Natural England will lead the LIFE Water and Disturbance Environment Restoration (WADER), project that restores damaged river and coastal habitats with a variety of techniques.
The project’s goals are to reduce river pollution at the source, improve water quality and restore wildlife rich habitats. It also aims to combat climate change through nature restoration.
The work will also benefit four Special Areas of Conservation (Berwickshire, North Northumberland Coast and Tweed Estuary and River Tweed), as well as two Special Protection Areas, (Lindisfarne Coast and Northumbria Coast). The project area is centered around Lindisfarne National Nature Reserve.
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The project will improve water quality and ecological condition of habitats by removing pollution and controlling invasive species, reducing disturbance to birds, protecting mammals and nurturing sensitive habitats.
The number of visitors to the project sites has increased during the pandemic. There will be education and inspiration to help them take action to stop climate change.
Natural England has teamed with Tweed Forum, the Environment Agency and Newcastle University to bring the project to fruition.
Christine Venus, Natural England’s Area Manager, stated that nature is our most precious resource and Natural England is leading its restoration by bringing together partners with the potential to combine their expertise and resources to help the natural world thrive again.
We were able to secure LIFE funding together for this project that will improve the ecological condition on more than 49,000 hectares along the Northumberland coast. It’s a wonderful opportunity for nature recovery on a truly landscape-scale level and we can’t wait to get started.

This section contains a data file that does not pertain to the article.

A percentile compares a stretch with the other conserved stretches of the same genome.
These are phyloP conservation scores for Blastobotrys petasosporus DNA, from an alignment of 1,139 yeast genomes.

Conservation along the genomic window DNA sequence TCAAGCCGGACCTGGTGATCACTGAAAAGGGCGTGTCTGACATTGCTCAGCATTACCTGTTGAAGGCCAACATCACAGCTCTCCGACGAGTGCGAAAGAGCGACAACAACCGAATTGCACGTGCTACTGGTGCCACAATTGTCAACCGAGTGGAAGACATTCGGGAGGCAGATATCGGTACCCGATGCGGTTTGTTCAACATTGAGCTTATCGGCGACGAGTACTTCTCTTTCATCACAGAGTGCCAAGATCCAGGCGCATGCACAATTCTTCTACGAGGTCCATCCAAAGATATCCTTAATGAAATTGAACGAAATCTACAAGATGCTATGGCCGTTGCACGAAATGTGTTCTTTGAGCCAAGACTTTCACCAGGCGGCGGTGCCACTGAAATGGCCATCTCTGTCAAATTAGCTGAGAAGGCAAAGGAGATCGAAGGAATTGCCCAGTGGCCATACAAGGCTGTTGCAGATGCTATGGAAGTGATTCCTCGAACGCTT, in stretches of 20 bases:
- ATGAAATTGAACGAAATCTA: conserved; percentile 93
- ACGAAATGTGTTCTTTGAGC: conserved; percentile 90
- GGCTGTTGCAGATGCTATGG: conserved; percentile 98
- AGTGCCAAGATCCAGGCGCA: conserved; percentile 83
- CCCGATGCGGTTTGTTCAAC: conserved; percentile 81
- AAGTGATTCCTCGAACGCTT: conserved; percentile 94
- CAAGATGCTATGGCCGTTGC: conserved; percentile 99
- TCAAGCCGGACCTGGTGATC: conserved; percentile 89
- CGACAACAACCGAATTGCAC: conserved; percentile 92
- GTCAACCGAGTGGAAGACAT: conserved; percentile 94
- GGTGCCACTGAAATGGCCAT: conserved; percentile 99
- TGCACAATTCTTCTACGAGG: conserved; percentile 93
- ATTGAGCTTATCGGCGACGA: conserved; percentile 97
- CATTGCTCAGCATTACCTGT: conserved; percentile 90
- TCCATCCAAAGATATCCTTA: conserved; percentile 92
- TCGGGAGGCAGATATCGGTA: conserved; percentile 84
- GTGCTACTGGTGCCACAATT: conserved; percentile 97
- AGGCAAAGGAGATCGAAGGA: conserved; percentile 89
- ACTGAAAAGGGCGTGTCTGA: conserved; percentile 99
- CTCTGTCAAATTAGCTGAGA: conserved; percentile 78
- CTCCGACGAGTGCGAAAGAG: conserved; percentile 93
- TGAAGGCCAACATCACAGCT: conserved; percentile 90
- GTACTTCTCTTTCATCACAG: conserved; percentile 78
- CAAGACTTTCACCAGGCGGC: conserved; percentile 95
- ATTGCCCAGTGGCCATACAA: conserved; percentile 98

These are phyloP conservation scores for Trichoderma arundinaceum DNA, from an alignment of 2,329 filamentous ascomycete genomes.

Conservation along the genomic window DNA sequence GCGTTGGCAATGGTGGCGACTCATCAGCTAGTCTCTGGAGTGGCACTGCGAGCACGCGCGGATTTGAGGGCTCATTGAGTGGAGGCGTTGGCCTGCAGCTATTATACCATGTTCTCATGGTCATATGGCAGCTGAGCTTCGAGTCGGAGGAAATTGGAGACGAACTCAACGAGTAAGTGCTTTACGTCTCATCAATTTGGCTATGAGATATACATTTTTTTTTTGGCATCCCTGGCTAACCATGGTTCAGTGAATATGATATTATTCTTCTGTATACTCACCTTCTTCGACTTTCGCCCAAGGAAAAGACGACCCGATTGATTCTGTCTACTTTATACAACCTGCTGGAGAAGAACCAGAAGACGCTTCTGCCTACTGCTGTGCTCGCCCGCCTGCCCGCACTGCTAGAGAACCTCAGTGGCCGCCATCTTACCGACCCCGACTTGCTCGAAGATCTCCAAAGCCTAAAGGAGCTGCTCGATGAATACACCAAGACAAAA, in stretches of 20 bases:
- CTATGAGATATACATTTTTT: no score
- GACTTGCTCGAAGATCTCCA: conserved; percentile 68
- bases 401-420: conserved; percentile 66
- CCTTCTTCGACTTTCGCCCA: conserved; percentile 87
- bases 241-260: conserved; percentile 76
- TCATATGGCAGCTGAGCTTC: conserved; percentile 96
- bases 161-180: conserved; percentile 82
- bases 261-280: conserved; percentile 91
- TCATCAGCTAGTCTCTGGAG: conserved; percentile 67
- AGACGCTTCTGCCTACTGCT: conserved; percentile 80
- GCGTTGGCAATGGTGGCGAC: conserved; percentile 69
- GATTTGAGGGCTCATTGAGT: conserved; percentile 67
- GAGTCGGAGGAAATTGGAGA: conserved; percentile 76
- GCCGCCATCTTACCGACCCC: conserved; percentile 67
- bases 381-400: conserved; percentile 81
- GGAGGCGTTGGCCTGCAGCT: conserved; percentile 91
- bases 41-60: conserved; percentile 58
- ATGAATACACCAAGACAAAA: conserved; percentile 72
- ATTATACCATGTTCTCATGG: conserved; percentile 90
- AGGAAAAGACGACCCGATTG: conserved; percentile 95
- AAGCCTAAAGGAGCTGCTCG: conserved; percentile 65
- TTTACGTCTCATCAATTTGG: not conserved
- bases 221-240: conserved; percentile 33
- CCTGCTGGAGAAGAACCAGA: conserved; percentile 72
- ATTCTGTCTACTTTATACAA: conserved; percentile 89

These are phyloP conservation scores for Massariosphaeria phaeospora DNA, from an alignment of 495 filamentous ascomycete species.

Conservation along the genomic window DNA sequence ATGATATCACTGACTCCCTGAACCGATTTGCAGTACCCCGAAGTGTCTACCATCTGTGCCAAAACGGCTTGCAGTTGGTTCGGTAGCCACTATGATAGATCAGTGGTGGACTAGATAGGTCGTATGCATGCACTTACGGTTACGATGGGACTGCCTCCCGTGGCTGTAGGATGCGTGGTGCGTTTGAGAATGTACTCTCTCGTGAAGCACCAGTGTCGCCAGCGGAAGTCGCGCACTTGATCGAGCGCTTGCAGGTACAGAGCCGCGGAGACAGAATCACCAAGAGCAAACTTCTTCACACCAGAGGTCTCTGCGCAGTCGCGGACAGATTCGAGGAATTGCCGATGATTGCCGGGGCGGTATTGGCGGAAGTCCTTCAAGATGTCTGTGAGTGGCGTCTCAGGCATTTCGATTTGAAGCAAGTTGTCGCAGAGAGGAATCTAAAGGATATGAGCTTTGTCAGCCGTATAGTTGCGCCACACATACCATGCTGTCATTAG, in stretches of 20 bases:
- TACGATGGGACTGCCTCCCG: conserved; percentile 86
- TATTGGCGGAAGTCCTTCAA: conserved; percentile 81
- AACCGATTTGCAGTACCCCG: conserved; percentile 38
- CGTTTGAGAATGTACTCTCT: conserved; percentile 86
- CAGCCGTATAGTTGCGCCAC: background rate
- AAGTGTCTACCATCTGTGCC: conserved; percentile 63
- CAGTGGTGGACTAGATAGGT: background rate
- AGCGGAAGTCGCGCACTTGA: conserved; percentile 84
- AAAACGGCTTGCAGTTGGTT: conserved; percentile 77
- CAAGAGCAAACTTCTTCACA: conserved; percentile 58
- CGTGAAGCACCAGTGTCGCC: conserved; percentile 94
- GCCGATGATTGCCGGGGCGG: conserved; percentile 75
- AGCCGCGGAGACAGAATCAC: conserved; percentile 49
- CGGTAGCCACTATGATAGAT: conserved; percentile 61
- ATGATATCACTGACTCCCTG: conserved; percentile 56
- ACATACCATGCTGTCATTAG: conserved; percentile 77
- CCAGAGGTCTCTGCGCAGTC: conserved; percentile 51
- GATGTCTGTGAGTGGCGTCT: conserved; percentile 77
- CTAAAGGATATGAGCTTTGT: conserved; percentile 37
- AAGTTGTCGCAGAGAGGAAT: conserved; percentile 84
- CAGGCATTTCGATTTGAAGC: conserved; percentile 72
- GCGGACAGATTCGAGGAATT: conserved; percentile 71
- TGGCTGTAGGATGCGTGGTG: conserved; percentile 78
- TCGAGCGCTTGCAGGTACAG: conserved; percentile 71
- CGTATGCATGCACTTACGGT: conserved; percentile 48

The Environment Agency has appointed a project officer to work with farmers and landowners in order to improve soil health. This will help boost crop production, while also improving water quality.
Heather Harrison, Environment Agency’s programme officer for environment, stated that the project aims to bring together organizations so that they can deliver multiple benefits by working at the same place. This can be seen in the Breamish River Restoration Project.
We will plant trees along river corridors and create new reed beds. This combination will bring multiple benefits to water quality, flood risk management and carbon capture, biodiversity, and nature recovery.
While organisations might have worked together to achieve these results in the past, this LIFE project combines funding and our skills so we can do more good for the environment.
Luke Comins, director of Tweed Forum, stated that the project will stimulate cross-border action and bring immense benefits, not just to downstream water quality but also for carbon sequestration and recreation, biodiversity and flood risk management.
Dr Aileen MILL, Newcastle University’s director of expertise in ecosystems, said that the School of Natural and Environmental Sciences is thrilled by the opportunity this funding presents to strengthen existing partnerships throughout the North East.